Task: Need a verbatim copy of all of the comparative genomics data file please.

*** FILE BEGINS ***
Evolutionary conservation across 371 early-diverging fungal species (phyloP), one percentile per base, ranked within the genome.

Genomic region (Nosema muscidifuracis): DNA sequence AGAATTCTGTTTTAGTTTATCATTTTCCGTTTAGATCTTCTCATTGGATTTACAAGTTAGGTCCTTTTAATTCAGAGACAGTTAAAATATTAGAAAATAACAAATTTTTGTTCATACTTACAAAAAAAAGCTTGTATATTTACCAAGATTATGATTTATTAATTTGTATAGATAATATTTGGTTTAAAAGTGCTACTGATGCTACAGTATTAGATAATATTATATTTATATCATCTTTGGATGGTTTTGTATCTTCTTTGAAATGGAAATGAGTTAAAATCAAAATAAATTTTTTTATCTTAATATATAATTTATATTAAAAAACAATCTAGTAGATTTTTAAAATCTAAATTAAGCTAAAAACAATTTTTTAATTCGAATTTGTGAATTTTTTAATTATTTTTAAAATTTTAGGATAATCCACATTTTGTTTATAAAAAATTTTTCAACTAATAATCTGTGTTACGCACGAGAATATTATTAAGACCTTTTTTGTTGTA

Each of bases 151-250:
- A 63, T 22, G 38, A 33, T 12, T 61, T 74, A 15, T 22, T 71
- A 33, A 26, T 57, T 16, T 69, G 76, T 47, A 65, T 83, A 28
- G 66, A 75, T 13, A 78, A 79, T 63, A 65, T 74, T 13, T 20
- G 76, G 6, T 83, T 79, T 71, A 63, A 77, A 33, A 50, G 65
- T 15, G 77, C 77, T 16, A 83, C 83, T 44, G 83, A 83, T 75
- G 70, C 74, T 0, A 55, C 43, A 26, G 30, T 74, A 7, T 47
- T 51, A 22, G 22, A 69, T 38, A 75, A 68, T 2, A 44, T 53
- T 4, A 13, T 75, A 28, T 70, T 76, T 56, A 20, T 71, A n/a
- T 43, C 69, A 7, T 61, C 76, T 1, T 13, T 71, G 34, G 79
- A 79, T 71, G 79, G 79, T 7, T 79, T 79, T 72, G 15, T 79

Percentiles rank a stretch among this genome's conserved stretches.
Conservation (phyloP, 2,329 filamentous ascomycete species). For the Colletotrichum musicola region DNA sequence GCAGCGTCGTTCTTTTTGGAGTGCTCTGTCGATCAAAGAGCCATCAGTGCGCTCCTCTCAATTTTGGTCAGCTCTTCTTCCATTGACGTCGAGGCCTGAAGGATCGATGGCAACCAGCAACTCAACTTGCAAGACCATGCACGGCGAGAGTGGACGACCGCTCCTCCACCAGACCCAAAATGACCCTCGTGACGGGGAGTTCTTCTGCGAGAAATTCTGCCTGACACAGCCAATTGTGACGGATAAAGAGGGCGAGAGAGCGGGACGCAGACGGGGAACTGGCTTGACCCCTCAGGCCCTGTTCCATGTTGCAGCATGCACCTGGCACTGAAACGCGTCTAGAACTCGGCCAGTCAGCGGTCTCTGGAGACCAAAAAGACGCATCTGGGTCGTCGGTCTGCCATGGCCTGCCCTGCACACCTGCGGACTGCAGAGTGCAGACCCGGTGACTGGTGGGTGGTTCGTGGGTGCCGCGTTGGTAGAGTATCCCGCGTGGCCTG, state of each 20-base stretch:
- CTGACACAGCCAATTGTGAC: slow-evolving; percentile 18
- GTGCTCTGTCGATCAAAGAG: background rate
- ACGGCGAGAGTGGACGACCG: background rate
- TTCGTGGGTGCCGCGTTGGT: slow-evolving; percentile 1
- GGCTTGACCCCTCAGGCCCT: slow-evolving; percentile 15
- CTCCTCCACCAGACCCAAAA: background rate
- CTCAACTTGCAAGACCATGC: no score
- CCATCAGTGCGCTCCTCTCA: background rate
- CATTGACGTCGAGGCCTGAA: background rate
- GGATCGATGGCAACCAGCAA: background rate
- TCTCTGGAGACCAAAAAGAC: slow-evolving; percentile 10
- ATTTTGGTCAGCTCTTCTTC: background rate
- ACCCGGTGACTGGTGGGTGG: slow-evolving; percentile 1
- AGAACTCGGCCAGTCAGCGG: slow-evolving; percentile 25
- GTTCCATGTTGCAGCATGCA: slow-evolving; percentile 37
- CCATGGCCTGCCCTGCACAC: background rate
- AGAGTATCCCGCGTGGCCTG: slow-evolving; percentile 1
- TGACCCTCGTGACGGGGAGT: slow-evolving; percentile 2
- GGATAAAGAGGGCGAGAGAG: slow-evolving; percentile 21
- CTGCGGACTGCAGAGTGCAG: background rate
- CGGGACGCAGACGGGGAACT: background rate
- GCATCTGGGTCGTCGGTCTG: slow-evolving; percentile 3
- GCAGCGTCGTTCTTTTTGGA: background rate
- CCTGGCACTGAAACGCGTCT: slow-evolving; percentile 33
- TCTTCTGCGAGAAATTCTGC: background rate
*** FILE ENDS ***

Evolutionary conservation across 371 early-diverging fungal species (phyloP), one percentile per base, ranked within the genome.

Genomic region (Nosema muscidifuracis): DNA sequence AGAATTCTGTTTTAGTTTATCATTTTCCGTTTAGATCTTCTCATTGGATTTACAAGTTAGGTCCTTTTAATTCAGAGACAGTTAAAATATTAGAAAATAACAAATTTTTGTTCATACTTACAAAAAAAAGCTTGTATATTTACCAAGATTATGATTTATTAATTTGTATAGATAATATTTGGTTTAAAAGTGCTACTGATGCTACAGTATTAGATAATATTATATTTATATCATCTTTGGATGGTTTTGTATCTTCTTTGAAATGGAAATGAGTTAAAATCAAAATAAATTTTTTTATCTTAATATATAATTTATATTAAAAAACAATCTAGTAGATTTTTAAAATCTAAATTAAGCTAAAAACAATTTTTTAATTCGAATTTGTGAATTTTTTAATTATTTTTAAAATTTTAGGATAATCCACATTTTGTTTATAAAAAATTTTTCAACTAATAATCTGTGTTACGCACGAGAATATTATTAAGACCTTTTTTGTTGTA

Each of bases 151-250:
- A 63, T 22, G 38, A 33, T 12, T 61, T 74, A 15, T 22, T 71
- A 33, A 26, T 57, T 16, T 69, G 76, T 47, A 65, T 83, A 28
- G 66, A 75, T 13, A 78, A 79, T 63, A 65, T 74, T 13, T 20
- G 76, G 6, T 83, T 79, T 71, A 63, A 77, A 33, A 50, G 65
- T 15, G 77, C 77, T 16, A 83, C 83, T 44, G 83, A 83, T 75
- G 70, C 74, T 0, A 55, C 43, A 26, G 30, T 74, A 7, T 47
- T 51, A 22, G 22, A 69, T 38, A 75, A 68, T 2, A 44, T 53
- T 4, A 13, T 75, A 28, T 70, T 76, T 56, A 20, T 71, A n/a
- T 43, C 69, A 7, T 61, C 76, T 1, T 13, T 71, G 34, G 79
- A 79, T 71, G 79, G 79, T 7, T 79, T 79, T 72, G 15, T 79

Percentiles rank a stretch among this genome's conserved stretches.
Conservation (phyloP, 2,329 filamentous ascomycete species). For the Colletotrichum musicola region DNA sequence GCAGCGTCGTTCTTTTTGGAGTGCTCTGTCGATCAAAGAGCCATCAGTGCGCTCCTCTCAATTTTGGTCAGCTCTTCTTCCATTGACGTCGAGGCCTGAAGGATCGATGGCAACCAGCAACTCAACTTGCAAGACCATGCACGGCGAGAGTGGACGACCGCTCCTCCACCAGACCCAAAATGACCCTCGTGACGGGGAGTTCTTCTGCGAGAAATTCTGCCTGACACAGCCAATTGTGACGGATAAAGAGGGCGAGAGAGCGGGACGCAGACGGGGAACTGGCTTGACCCCTCAGGCCCTGTTCCATGTTGCAGCATGCACCTGGCACTGAAACGCGTCTAGAACTCGGCCAGTCAGCGGTCTCTGGAGACCAAAAAGACGCATCTGGGTCGTCGGTCTGCCATGGCCTGCCCTGCACACCTGCGGACTGCAGAGTGCAGACCCGGTGACTGGTGGGTGGTTCGTGGGTGCCGCGTTGGTAGAGTATCCCGCGTGGCCTG, state of each 20-base stretch:
- CTGACACAGCCAATTGTGAC: slow-evolving; percentile 18
- GTGCTCTGTCGATCAAAGAG: background rate
- ACGGCGAGAGTGGACGACCG: background rate
- TTCGTGGGTGCCGCGTTGGT: slow-evolving; percentile 1
- GGCTTGACCCCTCAGGCCCT: slow-evolving; percentile 15
- CTCCTCCACCAGACCCAAAA: background rate
- CTCAACTTGCAAGACCATGC: no score
- CCATCAGTGCGCTCCTCTCA: background rate
- CATTGACGTCGAGGCCTGAA: background rate
- GGATCGATGGCAACCAGCAA: background rate
- TCTCTGGAGACCAAAAAGAC: slow-evolving; percentile 10
- ATTTTGGTCAGCTCTTCTTC: background rate
- ACCCGGTGACTGGTGGGTGG: slow-evolving; percentile 1
- AGAACTCGGCCAGTCAGCGG: slow-evolving; percentile 25
- GTTCCATGTTGCAGCATGCA: slow-evolving; percentile 37
- CCATGGCCTGCCCTGCACAC: background rate
- AGAGTATCCCGCGTGGCCTG: slow-evolving; percentile 1
- TGACCCTCGTGACGGGGAGT: slow-evolving; percentile 2
- GGATAAAGAGGGCGAGAGAG: slow-evolving; percentile 21
- CTGCGGACTGCAGAGTGCAG: background rate
- CGGGACGCAGACGGGGAACT: background rate
- GCATCTGGGTCGTCGGTCTG: slow-evolving; percentile 3
- GCAGCGTCGTTCTTTTTGGA: background rate
- CCTGGCACTGAAACGCGTCT: slow-evolving; percentile 33
- TCTTCTGCGAGAAATTCTGC: background rate